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Changing Fortunes.

Paul Volcker, former official of the Treasury and most notably from 1979 to 1987 Chairman of the U.S. Federal Reserve Board and Toyoo Gyothen, 30 year veteran of the Japanese Ministry of Finance have collaborated on a remarkable book. This volume is a record of their seminar lectures delivered at their alma mater Princeton University during 1991. Each of the ten chapters begins with an overview description of events by Mr. Volcker followed by a discussion first by Mr. Volcker and then by Mr. Gyothen. The arrangement provides a point/counterpoint perspective on their discussion of economic events of the past thirty years to which each was a participant.

Organized chronologically, the book surveys the evolution of international monetary affairs since the 1950's. As participants in the events described, the book is both a personal memoir, an institutional history; and provides analysis of the events and the subsequent policies which emerged. Chapter after chapter describes, the often times, frantic efforts on the part of the government officials to international economic crisis management which threatened to overwhelm economic stability. These episodes include the efforts in the 1960's to stem the weakening of the U.S. dollar which was the linchpin of the post World War II economic system, to the collapse of fixed exchange rates and the oil shock of the 1970's, to the third world debt crisis of the 1980's. Messrs. Volcker and Gyothen were participants in many of these efforts. Their writings provide fascinating inside stories which are alternatively amusing and frightening as these gentlemen describe the enormous efforts to stay on top of each pending crisis. Overall, it is remarkable that given the enormous change in international economic conditions that the evolutionary change, while dramatic, was not more disruptive to world order. Most revealing were the discussion by Mr. Gyothen about the apparent naivety of the Japanese in the early 1970's about their economic strength. Their complacency and aloofness from the early efforts to manage the changes in foreign exchange mechanisms was a significant contributing factor to the lack of political leadership within Japan to face economic problems. The initial Japanese interpretation of outside pressure principally by the United States caused an overly defensive reaction, Japan's exclusion from the process and the consequences began to hurt their economic progress. Finally in the late 1970's, the realization that their prosperity was inextricably tied to that of the major economic powers of which they were one, caused a change from a defensive posture to enthusiastic cooperation. Mr. Gyothen's writings are the first widely published account, at least in the United States, of the internal angst experienced by the Japanese over their reaction to and participation in revising the international economic order.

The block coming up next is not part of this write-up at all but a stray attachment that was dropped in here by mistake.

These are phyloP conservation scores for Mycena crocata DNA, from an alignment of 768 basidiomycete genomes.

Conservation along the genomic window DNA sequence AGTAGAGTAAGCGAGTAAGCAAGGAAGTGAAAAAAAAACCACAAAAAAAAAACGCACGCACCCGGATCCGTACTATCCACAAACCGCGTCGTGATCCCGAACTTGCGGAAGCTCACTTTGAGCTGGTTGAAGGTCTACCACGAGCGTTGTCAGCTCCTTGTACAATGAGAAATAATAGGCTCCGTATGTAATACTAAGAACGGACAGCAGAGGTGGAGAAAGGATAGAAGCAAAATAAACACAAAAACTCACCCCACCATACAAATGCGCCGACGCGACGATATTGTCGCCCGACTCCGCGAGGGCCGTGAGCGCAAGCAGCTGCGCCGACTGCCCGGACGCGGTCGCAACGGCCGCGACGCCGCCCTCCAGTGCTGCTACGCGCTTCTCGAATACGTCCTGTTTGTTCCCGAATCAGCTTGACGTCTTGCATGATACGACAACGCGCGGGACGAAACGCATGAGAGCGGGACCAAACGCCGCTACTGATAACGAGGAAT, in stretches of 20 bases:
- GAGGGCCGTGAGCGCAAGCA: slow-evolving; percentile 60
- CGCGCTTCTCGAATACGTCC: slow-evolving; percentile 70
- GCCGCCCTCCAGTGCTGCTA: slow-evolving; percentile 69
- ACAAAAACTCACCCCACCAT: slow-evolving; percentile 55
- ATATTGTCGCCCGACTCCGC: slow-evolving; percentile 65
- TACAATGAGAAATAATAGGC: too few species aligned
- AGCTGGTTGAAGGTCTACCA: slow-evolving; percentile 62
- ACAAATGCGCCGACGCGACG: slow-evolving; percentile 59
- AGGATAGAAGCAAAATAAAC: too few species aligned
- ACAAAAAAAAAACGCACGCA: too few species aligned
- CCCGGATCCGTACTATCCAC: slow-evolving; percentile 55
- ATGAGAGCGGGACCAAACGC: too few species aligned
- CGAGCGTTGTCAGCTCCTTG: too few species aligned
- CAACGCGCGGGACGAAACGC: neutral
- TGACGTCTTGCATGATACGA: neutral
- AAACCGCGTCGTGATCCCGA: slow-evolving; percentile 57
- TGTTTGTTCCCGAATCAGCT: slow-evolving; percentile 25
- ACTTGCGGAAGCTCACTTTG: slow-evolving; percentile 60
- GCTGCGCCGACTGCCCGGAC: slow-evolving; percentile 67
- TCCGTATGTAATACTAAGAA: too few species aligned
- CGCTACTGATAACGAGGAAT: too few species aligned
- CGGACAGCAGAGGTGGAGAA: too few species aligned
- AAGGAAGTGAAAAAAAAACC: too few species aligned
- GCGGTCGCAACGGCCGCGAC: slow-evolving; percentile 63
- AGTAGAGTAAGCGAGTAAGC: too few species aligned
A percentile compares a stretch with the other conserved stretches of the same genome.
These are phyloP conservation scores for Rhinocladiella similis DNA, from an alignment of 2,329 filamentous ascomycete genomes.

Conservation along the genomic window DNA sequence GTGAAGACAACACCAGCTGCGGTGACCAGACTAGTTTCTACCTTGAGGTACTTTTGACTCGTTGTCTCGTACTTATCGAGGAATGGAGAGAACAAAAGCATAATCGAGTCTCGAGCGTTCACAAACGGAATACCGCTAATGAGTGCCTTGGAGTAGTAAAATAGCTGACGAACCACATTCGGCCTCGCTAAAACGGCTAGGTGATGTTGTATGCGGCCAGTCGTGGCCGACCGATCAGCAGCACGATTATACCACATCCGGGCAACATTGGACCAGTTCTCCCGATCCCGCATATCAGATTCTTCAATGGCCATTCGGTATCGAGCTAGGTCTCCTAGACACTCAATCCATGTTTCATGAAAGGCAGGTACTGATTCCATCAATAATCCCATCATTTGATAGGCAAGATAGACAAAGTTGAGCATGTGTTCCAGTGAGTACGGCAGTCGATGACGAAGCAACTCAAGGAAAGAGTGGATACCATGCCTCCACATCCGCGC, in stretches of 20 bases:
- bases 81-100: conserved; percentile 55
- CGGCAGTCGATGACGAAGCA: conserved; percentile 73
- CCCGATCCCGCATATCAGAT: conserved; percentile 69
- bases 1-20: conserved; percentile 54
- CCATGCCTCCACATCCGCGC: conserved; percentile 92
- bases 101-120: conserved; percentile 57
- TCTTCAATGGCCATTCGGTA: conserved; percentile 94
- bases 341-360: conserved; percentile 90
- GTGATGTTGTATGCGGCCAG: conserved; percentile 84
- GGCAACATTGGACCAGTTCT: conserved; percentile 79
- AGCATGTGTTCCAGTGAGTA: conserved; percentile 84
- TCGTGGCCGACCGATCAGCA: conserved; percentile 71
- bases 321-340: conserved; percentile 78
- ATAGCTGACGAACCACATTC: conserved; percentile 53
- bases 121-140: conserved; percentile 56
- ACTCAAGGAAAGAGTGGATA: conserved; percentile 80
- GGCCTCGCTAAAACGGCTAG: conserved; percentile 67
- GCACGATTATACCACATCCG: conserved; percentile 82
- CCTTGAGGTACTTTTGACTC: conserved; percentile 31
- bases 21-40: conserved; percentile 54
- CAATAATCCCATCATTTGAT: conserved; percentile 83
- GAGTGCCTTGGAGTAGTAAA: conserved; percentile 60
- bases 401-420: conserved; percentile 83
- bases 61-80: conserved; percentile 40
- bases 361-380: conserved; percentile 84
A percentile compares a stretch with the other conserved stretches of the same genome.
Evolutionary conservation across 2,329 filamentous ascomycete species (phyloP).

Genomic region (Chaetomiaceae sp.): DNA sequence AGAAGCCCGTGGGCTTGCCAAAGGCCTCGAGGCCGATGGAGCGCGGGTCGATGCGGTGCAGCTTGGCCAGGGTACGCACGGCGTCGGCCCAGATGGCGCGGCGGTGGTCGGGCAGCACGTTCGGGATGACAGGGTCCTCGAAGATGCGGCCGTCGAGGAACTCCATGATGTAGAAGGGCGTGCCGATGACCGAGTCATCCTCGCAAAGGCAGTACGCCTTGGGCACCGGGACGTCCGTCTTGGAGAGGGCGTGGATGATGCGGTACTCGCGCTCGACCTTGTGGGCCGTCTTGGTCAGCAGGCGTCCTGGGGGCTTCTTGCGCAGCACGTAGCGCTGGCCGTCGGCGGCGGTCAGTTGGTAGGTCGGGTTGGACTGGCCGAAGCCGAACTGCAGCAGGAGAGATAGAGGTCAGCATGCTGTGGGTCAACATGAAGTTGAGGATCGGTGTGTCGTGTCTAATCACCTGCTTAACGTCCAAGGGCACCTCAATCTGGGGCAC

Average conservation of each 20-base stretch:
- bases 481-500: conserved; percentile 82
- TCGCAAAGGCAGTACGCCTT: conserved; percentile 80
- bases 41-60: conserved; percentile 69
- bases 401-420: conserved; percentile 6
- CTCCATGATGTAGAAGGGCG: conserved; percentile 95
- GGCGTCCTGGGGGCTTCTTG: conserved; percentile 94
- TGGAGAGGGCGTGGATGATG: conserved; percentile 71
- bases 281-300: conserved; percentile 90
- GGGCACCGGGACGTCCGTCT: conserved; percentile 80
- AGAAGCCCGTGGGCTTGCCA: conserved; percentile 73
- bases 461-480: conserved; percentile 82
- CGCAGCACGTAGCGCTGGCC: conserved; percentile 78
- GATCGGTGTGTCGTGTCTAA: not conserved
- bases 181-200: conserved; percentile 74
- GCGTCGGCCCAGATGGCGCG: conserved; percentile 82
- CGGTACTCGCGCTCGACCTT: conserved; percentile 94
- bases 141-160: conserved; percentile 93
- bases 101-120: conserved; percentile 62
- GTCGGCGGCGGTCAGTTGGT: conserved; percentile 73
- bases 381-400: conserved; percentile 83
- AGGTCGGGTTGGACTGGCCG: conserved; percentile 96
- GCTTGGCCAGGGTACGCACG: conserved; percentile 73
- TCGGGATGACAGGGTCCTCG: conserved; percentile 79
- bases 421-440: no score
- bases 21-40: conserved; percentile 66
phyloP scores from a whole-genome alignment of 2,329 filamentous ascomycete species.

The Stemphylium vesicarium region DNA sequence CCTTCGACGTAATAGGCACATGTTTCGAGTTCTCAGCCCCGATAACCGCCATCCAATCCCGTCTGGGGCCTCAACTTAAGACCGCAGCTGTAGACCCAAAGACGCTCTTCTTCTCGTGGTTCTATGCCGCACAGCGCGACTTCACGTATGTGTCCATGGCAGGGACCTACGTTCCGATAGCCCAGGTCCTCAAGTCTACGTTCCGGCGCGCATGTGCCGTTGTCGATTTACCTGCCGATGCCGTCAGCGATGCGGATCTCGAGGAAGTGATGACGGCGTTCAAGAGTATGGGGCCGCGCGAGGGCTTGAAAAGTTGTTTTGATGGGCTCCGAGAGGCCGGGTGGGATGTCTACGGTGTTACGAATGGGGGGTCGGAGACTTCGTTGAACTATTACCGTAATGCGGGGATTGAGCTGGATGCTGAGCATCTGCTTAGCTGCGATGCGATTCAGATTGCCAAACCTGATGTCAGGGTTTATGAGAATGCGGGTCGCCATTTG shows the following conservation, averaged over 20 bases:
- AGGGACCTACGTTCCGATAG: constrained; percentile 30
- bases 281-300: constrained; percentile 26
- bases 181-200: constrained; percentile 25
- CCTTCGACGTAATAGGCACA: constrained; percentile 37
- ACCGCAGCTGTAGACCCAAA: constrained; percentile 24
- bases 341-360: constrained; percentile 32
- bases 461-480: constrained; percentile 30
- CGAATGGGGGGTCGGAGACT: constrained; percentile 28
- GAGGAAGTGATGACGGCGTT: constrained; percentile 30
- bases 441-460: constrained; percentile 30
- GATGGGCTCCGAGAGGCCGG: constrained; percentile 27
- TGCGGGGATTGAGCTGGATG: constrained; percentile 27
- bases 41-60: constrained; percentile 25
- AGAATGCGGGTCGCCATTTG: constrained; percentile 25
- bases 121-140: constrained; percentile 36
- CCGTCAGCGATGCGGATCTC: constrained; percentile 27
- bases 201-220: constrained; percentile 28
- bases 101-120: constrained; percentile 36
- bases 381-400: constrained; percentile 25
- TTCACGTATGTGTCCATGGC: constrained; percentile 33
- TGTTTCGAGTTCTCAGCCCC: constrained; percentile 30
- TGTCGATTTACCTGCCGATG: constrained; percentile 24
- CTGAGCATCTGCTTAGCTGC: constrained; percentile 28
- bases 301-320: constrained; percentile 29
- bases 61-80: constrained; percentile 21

Of particular interest are the sketches of the many U.S. officials who were participants in the monetary melodrama. Mr. Volcker, while circumspect, characterizes many of the Regan administration officials as "starry-eyed" ideologues fixated on the "magic elixir" of tax cuts. Ineptness marked many of the officials handling of successive crisis.

As a history of post World War II international economic events, this book is comprehensive. All the high and low points of the post World War II monetary history are discussed. However, the book is not as informative in providing an analysis of perspective policies at this juncture. The major economic powers are currently faced with the desire to have exchange rate stability, private capital mobility and an autonomous national economic policy. With present technology, movement of capital can be instantaneous, contributing to the volatility in exchange rates not their stability. The technology can also facilitate the movement of private capital irrespective of a national government's wishes. Both conditions erode the ability of a national government to have an autonomous economic policy. The authors after thirty years of participating in and now watching, advocate strong coordination of efforts on the part of the major economic powers to continue to form an internationally recognized exchange rate target mechanism. Such a mechanism would provide stability to a system they view as increasingly unstable. They also recognize the political impediments. Overall, Mssrs. Volcker and Gyothen have written a highly readable, but not overly analytical treatise on the post World War II economic world.

IRENE UNTERBERGER Doctoral Candidate, Pace University and VP-Citibank
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Author:Unterberger, Irene
Publication:American Economist
Article Type:Book Review
Date:Sep 22, 1993
Words:711
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